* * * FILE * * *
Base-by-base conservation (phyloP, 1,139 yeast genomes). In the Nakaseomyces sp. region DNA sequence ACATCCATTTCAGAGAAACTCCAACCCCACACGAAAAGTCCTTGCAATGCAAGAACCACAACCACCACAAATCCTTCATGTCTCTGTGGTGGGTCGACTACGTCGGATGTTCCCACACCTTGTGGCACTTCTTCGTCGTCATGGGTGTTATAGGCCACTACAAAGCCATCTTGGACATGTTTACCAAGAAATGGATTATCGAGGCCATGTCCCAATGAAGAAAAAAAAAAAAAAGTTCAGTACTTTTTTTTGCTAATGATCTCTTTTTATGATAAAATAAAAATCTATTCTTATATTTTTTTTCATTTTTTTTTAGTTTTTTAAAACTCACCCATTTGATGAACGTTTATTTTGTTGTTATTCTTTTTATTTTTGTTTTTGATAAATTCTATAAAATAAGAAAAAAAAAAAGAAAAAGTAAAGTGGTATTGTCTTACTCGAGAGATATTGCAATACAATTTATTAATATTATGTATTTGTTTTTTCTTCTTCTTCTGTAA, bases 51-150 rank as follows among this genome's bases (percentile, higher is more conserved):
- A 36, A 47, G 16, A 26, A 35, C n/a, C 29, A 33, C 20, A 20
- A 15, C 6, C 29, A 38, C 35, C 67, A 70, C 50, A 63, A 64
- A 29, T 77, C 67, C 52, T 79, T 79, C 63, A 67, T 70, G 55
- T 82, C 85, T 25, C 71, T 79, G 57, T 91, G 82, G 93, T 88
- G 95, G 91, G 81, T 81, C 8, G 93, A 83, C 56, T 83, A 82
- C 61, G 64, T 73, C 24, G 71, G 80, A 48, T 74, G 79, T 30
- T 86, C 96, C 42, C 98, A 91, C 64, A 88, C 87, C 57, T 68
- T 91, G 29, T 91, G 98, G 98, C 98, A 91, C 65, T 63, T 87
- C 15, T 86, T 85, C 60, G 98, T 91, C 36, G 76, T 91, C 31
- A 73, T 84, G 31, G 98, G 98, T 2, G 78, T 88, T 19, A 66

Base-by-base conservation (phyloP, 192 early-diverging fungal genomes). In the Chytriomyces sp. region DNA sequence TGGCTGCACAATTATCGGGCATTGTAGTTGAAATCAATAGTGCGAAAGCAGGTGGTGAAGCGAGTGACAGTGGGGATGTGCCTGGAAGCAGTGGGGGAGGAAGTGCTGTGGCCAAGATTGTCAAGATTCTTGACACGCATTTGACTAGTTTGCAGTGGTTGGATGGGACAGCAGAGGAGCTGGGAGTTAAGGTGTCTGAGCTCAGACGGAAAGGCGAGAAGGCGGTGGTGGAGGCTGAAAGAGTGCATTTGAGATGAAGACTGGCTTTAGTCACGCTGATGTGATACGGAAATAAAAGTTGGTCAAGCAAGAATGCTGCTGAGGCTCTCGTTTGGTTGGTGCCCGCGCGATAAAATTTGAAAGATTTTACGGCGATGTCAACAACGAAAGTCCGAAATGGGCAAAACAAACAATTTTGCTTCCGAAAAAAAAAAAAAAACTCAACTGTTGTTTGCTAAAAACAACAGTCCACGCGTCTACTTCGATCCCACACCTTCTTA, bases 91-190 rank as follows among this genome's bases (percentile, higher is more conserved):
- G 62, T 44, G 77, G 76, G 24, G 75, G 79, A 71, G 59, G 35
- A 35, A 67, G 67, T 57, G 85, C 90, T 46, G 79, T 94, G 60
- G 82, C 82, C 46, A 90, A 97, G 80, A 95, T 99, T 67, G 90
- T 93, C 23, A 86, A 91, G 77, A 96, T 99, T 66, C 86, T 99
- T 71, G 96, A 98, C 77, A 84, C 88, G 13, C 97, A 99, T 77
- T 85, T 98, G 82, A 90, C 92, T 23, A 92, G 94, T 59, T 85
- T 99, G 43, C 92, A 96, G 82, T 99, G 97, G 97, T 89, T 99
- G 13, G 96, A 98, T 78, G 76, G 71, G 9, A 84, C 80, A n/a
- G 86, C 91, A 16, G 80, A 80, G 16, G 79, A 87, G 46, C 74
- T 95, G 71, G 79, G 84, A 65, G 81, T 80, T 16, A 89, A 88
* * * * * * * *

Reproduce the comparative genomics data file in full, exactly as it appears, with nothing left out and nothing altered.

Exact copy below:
Base-by-base conservation (phyloP, 1,139 yeast genomes). In the Nakaseomyces sp. region DNA sequence ACATCCATTTCAGAGAAACTCCAACCCCACACGAAAAGTCCTTGCAATGCAAGAACCACAACCACCACAAATCCTTCATGTCTCTGTGGTGGGTCGACTACGTCGGATGTTCCCACACCTTGTGGCACTTCTTCGTCGTCATGGGTGTTATAGGCCACTACAAAGCCATCTTGGACATGTTTACCAAGAAATGGATTATCGAGGCCATGTCCCAATGAAGAAAAAAAAAAAAAAGTTCAGTACTTTTTTTTGCTAATGATCTCTTTTTATGATAAAATAAAAATCTATTCTTATATTTTTTTTCATTTTTTTTTAGTTTTTTAAAACTCACCCATTTGATGAACGTTTATTTTGTTGTTATTCTTTTTATTTTTGTTTTTGATAAATTCTATAAAATAAGAAAAAAAAAAAGAAAAAGTAAAGTGGTATTGTCTTACTCGAGAGATATTGCAATACAATTTATTAATATTATGTATTTGTTTTTTCTTCTTCTTCTGTAA, bases 51-150 rank as follows among this genome's bases (percentile, higher is more conserved):
- A 36, A 47, G 16, A 26, A 35, C n/a, C 29, A 33, C 20, A 20
- A 15, C 6, C 29, A 38, C 35, C 67, A 70, C 50, A 63, A 64
- A 29, T 77, C 67, C 52, T 79, T 79, C 63, A 67, T 70, G 55
- T 82, C 85, T 25, C 71, T 79, G 57, T 91, G 82, G 93, T 88
- G 95, G 91, G 81, T 81, C 8, G 93, A 83, C 56, T 83, A 82
- C 61, G 64, T 73, C 24, G 71, G 80, A 48, T 74, G 79, T 30
- T 86, C 96, C 42, C 98, A 91, C 64, A 88, C 87, C 57, T 68
- T 91, G 29, T 91, G 98, G 98, C 98, A 91, C 65, T 63, T 87
- C 15, T 86, T 85, C 60, G 98, T 91, C 36, G 76, T 91, C 31
- A 73, T 84, G 31, G 98, G 98, T 2, G 78, T 88, T 19, A 66

Base-by-base conservation (phyloP, 192 early-diverging fungal genomes). In the Chytriomyces sp. region DNA sequence TGGCTGCACAATTATCGGGCATTGTAGTTGAAATCAATAGTGCGAAAGCAGGTGGTGAAGCGAGTGACAGTGGGGATGTGCCTGGAAGCAGTGGGGGAGGAAGTGCTGTGGCCAAGATTGTCAAGATTCTTGACACGCATTTGACTAGTTTGCAGTGGTTGGATGGGACAGCAGAGGAGCTGGGAGTTAAGGTGTCTGAGCTCAGACGGAAAGGCGAGAAGGCGGTGGTGGAGGCTGAAAGAGTGCATTTGAGATGAAGACTGGCTTTAGTCACGCTGATGTGATACGGAAATAAAAGTTGGTCAAGCAAGAATGCTGCTGAGGCTCTCGTTTGGTTGGTGCCCGCGCGATAAAATTTGAAAGATTTTACGGCGATGTCAACAACGAAAGTCCGAAATGGGCAAAACAAACAATTTTGCTTCCGAAAAAAAAAAAAAAACTCAACTGTTGTTTGCTAAAAACAACAGTCCACGCGTCTACTTCGATCCCACACCTTCTTA, bases 91-190 rank as follows among this genome's bases (percentile, higher is more conserved):
- G 62, T 44, G 77, G 76, G 24, G 75, G 79, A 71, G 59, G 35
- A 35, A 67, G 67, T 57, G 85, C 90, T 46, G 79, T 94, G 60
- G 82, C 82, C 46, A 90, A 97, G 80, A 95, T 99, T 67, G 90
- T 93, C 23, A 86, A 91, G 77, A 96, T 99, T 66, C 86, T 99
- T 71, G 96, A 98, C 77, A 84, C 88, G 13, C 97, A 99, T 77
- T 85, T 98, G 82, A 90, C 92, T 23, A 92, G 94, T 59, T 85
- T 99, G 43, C 92, A 96, G 82, T 99, G 97, G 97, T 89, T 99
- G 13, G 96, A 98, T 78, G 76, G 71, G 9, A 84, C 80, A n/a
- G 86, C 91, A 16, G 80, A 80, G 16, G 79, A 87, G 46, C 74
- T 95, G 71, G 79, G 84, A 65, G 81, T 80, T 16, A 89, A 88